Note: This has been updated December 27th, 2017.
First, let’s get this out of the way: gear is only a tool you use in order to tell the story in the most efficient way possible. The moment that you’re not creating or bogged down because of gear, then you know that gear is useless.
I’ve previously covered the principles on how to kickass in Facebook Live, now I’m going to cover the very basic gear you could use to tell great stories via live-streaming that can compete with any major media companies like I’ve done with Urbanist.
Ask yourself “how would this look like if it were easy?” The allure of high-quality production is powerful especially since we all like shiny things. But, before you buy a bunch of bulky gear that will only slow you down, let’s keep the following three points in mind through each item of gear you’re considering to use:
- If you look at the stats, by a huge margin most viewers are watching from mobile and listening to the sound with either the phone’s speakers or headphones.
- Will this piece of gear help you tell the story efficiently?
- Will the gear you use enhance or hinder your ability to interact with the commenters while broadcasting?
The Absolute Basic Gear That You’ll Need
Recommendation: the iPhone 7/8/X.
From my personal experience making live videos for major media companies and Urbanist and the experiences I’ve heard from my peers, Facebook Live on iOS is the smoothest experience compared to Android. Also, iPhone 7/8/X has the best camera stabilization in the phone market right now.
If you have any other phone recommendations when it comes to live streaming, let us know in the comments.
The GorillaPod is a great portable tripod where you can literally put it anywhere such as a table, the legs of a table, a chair, railings, on another tripod, a tree, on a helicopter, etc. Versatility is very important if you’re doing a lot of static live-streams.
Basic Gear When You’re On the Field
Battery Pack Case
Recommendation: Anker Ultra Slim Extended Battery Case
Let’s face it, most phone batteries suck. The battery issue worsens when you’re live-streaming so much that you’re battery looses half of its capacity. If you’re on the field, having a battery pack case will be a life-saver, especially since you barely have to think about it when you have it on at all times.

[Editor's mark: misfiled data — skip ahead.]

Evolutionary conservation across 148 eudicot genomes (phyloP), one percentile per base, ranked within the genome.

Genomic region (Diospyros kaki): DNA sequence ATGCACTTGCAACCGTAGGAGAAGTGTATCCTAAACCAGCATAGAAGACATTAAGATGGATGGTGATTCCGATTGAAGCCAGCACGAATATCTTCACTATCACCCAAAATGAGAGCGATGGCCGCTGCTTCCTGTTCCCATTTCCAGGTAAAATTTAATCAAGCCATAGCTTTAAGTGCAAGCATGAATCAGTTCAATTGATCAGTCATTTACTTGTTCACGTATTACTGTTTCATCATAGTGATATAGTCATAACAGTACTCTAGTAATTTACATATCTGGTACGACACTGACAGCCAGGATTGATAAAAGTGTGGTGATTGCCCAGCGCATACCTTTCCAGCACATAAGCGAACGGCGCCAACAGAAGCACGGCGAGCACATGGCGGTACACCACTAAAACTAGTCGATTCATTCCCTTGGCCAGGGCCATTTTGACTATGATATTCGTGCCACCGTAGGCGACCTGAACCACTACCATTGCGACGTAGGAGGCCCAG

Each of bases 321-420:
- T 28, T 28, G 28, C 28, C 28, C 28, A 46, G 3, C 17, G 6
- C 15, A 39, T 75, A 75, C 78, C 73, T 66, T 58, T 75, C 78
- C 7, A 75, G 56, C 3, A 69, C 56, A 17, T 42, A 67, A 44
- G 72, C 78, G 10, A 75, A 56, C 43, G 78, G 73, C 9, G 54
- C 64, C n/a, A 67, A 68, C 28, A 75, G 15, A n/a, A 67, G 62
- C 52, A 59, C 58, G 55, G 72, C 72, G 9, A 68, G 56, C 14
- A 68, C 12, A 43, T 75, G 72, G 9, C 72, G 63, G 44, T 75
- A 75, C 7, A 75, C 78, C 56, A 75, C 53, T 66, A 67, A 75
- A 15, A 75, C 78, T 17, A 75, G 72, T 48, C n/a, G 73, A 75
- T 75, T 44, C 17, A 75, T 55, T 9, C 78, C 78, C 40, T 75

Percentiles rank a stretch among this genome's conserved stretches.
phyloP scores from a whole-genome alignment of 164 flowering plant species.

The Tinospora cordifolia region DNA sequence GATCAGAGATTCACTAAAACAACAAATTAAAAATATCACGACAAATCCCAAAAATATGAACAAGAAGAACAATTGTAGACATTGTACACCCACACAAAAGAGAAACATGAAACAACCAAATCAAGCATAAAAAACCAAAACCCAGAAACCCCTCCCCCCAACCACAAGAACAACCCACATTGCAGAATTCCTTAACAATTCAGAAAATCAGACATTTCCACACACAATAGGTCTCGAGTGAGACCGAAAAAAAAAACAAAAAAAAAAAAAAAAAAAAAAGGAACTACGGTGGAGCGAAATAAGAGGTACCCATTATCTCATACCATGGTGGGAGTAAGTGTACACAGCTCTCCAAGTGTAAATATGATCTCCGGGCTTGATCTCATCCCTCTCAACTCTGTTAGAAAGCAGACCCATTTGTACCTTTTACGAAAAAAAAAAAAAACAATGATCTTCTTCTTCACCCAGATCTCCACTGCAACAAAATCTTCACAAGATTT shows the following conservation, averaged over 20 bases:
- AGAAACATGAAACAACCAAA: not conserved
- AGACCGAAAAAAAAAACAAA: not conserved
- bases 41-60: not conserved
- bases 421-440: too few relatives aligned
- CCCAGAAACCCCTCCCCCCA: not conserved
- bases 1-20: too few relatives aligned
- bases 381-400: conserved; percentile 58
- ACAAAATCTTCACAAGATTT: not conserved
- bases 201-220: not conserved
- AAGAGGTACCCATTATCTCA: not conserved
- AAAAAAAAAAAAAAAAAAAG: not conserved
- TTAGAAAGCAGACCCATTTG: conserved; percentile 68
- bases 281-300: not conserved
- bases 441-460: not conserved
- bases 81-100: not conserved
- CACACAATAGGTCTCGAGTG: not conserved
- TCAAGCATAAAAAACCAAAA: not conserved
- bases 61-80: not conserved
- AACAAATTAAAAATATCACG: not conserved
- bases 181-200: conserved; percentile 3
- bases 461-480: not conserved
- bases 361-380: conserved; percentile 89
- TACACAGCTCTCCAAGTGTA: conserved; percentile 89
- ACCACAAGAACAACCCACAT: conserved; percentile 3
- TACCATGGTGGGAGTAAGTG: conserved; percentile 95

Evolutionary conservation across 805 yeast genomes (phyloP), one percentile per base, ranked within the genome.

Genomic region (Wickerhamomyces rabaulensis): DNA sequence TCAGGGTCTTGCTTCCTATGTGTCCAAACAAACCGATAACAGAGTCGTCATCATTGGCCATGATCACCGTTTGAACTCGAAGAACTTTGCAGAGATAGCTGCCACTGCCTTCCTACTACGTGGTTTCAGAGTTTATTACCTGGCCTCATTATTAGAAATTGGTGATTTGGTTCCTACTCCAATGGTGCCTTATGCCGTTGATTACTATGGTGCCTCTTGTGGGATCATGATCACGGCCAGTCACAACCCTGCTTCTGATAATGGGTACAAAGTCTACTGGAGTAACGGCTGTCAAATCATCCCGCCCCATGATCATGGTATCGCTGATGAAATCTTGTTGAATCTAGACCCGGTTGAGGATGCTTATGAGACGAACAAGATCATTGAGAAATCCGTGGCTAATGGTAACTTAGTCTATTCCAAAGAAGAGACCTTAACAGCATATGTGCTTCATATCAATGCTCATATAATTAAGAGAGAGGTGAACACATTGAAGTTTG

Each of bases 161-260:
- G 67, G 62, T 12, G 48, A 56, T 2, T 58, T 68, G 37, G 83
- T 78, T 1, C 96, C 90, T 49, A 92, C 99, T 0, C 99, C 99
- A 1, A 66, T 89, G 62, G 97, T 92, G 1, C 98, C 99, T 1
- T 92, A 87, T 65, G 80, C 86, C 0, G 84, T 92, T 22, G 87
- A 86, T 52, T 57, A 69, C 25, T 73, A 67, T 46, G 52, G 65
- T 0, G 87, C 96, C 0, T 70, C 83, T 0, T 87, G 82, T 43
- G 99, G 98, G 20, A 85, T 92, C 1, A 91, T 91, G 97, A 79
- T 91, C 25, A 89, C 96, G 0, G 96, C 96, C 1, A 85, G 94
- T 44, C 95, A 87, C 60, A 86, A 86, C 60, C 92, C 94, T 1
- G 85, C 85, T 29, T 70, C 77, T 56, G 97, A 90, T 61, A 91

Recommendation: Anker 20100mAh PowerCore
Again, phone batteries really suck. On my Urbanist broadcasts that usually run between 1.5–2 hours, my phone battery and battery pack case are almost completely drained. I recommend having an external battery encase, especially if you want to ensure that all of your videos have time to upload to HD.
Recommendation: Verizon Jetpack 4G LTE Mobile Hotspot — AC791L
If you’re based in the US, a mobile wifi is only needed when you’re on the field. Mobile Wifi has a few advantages over using data on your phone:
- It’s cheaper. Data on your phone can be very expensive and companies like Verizon tend to charge cheaper when you’re using a mobile wifi.
- It’s slight faster. Basically the built-in antenna has a higher capacity of data transfer. You can get into the nitty gritty by sleuthing through the internet on the subject.
- You save battery because your phone is working less in maintaining a steady signal. This is what I’ve noticed after months of doing live-stream.
Recommendation: Zhiyun Smooth 3
When I first used a gimbal, the smoothness of the footage blew my mind. Suddenly I don’t need to walk slowly or control my breathing in order to minimize shakiness. I can walk, run, look over, pan up and down, dance, and do many other interesting things with the camera smoothly without any hint of shakiness. If you intend on moving around during your broadcast, by all means use a gimbal and viewers will have their eyes glued to the screen.
First of all, people vastly underestimate the quality of the iPhone’s mic, especially considering that Facebook Live compress your audio anyway. Unless you’re broadcasting musical performance or in a windy environment, most viewers won’t be able to tell the difference between the iPhone mic and an external mic. But, if you’d like that audio quality edge to satisfy the audiophiles out there, the Sennheiser ClipMic is great if you’re talking on your own.
Open Broadcasting Software
This by far the best software to use if you want broadcast pre-recorded material, video chats with multiple people, podcasting sessions, and the possibilities are endless! While other companies would convince you that you need to shell out thousands of dollars for a full live-streaming production suite, OBS gives it to you completely free!
That’s all of the gear I use to tell great stories for Urbanist and the major media companies I’ve worked with. Of course, the specifics are up to you, and there’s hundreds of different ways to utilize Facebook Live. Just make sure that the gear you use is for enhancing the story and the interaction, as opposed to hindering it. Now go forth and make magic happen!
If you have any gear recommendations you’d like to share or have any questions, feel free to chime in the comments below!
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